Best Singapore beaches: Lazarus Island, Palawan Beach, Tanjong Beach, Kusu Island, Siloso Beach, Pulau Ubin and Changi Beach Park

Who says you need to hop on a plane for a beach escape? Singapore has its own beautiful pockets of sea and sand where you can enjoy a brilliant day out by the shore. Swaying palm trees, seaside picnics, tranquil waters and sunset gazing here we come…

Whether you’re looking for serious sandcastle action on the beach with the family, a fun trip to a neighbouring island or an alfresco family-friendly dinner listening to the waves, Singapore has lots of great beaches and coastal parks dotted all around the island and beyond. From local hotspot East Coast Park to the buzzy beaches of Sentosa, here’s our pick of the best beach spots in Singapore for the whole gang.


Ditch the kids for the day and soak up the sun and a good book at Tanjong Beach Club. Photography: Selina Altomonte

Tanjong Beach, Sentosa
If you spontaneously find yourself with a free afternoon and the chance for relaxation, then head on over to Tanjong Beach and stretch out under the sun with a good book and your favourite playlist. Easily accessible and yet not swarming with crowds, this is the perfect space to chill out – or if you’re in the mood for a cocktail, head on over to the famous Tanjong Beach Club to enjoy a bit of beach party vibe.

Best time to go: Weekday afternoons.
How to get there: Just a little further up from Palawan Beach, follow the footpath along the road until you see signs for Tanjong beach.
Facilities: Tanjong Beach Club bar and restaurant, footpath, toilets, change rooms including showers, shelters, deck chairs for rental, shops at the Sentosa Express interchange.
Camping: Not allowed


Singapore’s best-kept secret: Lazarus Island. Photography: Charles EyE’s PiX

Lazarus Island
If escape is what you’re after, visit Singapore’s best-kept secret, Lazarus Island. As one of the southern islands, it is easily accessible via a short causeway from St. John’s Island, yet it possesses the rustic, tropical atmosphere of a deserted island. Expect to enjoy white sands and clear, turquoise waters that rival any island holiday destination in Asia. Best you visit soon before it becomes, well, not so much of a secret.

Best time to go: Sundays and public holidays as the ferry operates till later (first departure from Marina South Pier: 9am). Or, if you’re looking for a more private experience, plan your visit for during the week (ferry starts at 10am).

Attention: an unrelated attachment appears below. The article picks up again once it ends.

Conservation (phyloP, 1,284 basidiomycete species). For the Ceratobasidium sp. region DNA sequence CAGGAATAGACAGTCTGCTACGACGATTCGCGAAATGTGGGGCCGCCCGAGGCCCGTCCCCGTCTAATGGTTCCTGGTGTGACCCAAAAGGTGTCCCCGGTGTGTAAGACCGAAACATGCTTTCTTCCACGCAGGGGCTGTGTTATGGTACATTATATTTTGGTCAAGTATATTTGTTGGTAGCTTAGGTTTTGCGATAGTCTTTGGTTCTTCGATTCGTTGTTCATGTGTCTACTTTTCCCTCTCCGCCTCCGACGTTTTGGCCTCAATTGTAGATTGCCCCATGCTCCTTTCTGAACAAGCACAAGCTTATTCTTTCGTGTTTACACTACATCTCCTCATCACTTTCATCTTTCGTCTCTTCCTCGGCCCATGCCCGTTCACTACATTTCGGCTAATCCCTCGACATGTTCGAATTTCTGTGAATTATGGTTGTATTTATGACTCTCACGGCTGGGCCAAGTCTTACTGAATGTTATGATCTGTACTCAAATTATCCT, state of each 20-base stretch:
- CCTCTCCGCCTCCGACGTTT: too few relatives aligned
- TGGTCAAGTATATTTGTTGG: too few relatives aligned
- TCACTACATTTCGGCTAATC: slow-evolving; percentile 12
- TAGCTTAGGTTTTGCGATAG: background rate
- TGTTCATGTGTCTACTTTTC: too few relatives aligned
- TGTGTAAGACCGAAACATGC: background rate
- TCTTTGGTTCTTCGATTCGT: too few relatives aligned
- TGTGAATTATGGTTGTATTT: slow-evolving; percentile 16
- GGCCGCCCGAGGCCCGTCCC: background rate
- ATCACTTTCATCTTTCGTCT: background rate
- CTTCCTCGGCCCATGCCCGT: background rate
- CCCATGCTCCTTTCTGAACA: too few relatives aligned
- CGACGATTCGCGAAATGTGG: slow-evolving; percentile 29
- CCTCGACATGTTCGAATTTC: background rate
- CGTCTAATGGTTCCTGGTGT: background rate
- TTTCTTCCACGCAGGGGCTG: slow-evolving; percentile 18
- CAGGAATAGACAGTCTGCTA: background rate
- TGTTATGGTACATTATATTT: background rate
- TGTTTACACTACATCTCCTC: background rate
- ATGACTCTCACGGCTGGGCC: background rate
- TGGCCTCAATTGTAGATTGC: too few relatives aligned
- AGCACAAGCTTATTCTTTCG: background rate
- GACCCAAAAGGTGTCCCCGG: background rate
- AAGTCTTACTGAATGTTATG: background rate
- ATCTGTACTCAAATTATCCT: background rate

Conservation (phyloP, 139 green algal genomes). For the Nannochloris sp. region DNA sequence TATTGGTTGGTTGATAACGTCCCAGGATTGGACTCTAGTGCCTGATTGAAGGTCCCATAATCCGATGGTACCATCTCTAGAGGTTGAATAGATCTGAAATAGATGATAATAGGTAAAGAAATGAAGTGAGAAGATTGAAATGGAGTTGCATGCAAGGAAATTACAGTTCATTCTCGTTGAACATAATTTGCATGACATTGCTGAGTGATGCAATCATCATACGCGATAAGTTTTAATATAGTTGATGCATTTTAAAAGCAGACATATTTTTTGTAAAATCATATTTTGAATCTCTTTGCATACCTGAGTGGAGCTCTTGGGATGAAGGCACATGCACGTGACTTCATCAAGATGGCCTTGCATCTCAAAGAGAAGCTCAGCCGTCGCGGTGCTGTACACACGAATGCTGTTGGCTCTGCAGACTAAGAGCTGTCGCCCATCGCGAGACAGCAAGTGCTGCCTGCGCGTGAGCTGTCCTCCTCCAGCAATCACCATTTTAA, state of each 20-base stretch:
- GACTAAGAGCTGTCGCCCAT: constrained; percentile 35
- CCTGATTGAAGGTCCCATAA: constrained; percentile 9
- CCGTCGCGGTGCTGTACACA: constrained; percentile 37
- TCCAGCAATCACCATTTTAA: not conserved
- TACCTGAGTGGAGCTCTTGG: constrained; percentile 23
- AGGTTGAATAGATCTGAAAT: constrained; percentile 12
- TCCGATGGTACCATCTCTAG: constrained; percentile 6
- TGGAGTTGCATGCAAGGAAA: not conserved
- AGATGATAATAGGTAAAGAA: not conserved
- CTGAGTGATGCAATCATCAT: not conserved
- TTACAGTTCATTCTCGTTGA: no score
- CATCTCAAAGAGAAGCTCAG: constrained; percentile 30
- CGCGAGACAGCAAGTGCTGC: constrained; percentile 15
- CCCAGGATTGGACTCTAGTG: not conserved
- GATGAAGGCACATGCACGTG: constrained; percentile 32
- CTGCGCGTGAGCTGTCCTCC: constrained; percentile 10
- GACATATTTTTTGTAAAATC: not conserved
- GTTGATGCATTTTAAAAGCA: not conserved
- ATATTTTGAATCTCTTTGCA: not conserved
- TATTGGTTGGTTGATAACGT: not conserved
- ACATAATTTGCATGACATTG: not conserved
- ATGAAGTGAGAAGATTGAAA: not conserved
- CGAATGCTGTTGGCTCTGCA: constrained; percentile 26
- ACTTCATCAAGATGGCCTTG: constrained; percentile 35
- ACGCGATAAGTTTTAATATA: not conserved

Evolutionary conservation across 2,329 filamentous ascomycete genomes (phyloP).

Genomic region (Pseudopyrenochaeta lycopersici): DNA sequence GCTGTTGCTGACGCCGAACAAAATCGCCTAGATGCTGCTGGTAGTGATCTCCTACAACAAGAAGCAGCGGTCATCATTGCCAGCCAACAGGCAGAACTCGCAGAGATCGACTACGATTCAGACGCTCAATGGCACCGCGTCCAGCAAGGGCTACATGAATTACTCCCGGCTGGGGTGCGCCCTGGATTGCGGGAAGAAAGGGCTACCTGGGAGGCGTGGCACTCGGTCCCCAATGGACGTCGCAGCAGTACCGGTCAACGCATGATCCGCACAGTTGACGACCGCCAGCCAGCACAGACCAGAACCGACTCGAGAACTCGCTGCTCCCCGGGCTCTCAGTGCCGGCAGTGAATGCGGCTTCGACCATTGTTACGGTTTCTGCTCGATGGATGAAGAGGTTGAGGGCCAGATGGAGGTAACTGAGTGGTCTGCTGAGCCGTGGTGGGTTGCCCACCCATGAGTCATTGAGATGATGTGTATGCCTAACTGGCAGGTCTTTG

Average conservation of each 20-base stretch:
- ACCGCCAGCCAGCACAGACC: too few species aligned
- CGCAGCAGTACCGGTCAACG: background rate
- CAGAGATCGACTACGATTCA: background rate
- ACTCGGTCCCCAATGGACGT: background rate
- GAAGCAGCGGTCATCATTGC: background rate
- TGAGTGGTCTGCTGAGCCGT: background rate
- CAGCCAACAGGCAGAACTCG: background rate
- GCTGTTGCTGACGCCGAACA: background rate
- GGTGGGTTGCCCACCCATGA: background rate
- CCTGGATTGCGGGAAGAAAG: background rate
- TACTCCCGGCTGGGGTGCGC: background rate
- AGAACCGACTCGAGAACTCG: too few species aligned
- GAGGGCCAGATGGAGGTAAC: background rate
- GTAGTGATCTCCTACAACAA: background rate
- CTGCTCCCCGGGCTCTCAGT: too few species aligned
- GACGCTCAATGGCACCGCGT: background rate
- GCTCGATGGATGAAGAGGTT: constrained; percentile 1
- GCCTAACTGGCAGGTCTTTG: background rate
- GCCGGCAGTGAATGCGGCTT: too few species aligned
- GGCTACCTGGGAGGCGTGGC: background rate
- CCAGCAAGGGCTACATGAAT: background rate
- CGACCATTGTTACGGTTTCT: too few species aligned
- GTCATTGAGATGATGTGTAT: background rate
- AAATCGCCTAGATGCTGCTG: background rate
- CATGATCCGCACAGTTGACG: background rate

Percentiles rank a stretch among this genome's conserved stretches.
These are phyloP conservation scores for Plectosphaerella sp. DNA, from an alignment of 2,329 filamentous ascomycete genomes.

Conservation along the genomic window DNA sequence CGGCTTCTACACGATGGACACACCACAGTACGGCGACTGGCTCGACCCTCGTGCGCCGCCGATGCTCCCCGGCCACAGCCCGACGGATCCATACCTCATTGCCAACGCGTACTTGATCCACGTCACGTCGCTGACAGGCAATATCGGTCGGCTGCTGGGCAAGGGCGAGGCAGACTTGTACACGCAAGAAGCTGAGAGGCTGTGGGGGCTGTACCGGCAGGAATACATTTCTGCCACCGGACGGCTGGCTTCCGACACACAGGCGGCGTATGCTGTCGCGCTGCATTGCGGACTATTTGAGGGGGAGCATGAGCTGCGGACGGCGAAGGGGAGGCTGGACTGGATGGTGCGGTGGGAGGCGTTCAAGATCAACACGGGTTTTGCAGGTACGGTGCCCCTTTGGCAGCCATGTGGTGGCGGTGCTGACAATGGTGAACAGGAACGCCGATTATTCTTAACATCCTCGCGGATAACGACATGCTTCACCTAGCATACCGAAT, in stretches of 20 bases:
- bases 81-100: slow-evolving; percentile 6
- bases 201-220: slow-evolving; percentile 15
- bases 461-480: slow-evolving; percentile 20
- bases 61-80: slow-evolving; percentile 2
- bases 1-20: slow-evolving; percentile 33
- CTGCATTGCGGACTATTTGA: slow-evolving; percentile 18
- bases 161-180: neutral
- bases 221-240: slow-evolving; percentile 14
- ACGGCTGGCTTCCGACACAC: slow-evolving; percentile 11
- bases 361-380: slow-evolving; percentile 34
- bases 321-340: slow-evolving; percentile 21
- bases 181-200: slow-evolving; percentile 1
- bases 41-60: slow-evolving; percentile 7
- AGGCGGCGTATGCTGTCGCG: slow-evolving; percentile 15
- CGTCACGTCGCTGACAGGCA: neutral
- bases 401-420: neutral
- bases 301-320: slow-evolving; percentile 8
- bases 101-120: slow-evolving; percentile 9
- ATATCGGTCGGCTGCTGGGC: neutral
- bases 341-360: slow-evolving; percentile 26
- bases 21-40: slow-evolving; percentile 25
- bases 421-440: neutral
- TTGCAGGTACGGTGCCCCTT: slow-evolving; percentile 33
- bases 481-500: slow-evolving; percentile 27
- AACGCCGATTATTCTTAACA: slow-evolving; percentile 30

How to get there: You can purchase a ferry ticket at the Singapore Island Cruises counter at Marina South Pier, which will cost $18 for adults return, and $12 per child (age one to 12 years). The journey to St. John’s, where you disembark for Lazarus, will take about 30 minutes. From there you can cross the causeway on foot to Lazarus.
Facilities: Beach pavilions, footpath, toilets on St. John’s island. There are however, no shops on either St. John’s or Lazarus, so be sure to stock up on refreshments before you leave.
Camping: Not allowed. There are holiday bungalows at St. John’s should you wish to stay overnight. 

Singapore's best beaches Kusu Island photography Choo Yut Shing

Kusu Island. Photography: Choo Yut Shing.

Kusu Island
Discover a little local folklore at Kusu (tortoise) Island, where legend has it a turtle turned itself into an island in order to rescue two sailors, one Chinese and one Malay. The Chinese consider the turtle a sacred animal, and today the island has a sanctuary that is home to hundreds. Make sure to visit the famous Da Bo Gong Chinese temple and three Malay shrines, all of which you can explore against a scenic backdrop of sand, sea and lush tropical greenery. Time your visit between September and November, and you’ll catch thousands of devotees visiting the island’s sacred sites during the annual Kusu Pilgrimage.

Best time to go: Sundays and public holidays as ferry operates till later (first departure from Marina South Pier via St John’s Island: 9am ).
How to get there: Kusu Island is 15 minutes away from St. John’s Island by ferry, so if you have time to do both, we recommend you stop by Kusu to wrap up a few hours of swimming and suntanning at Lazarus.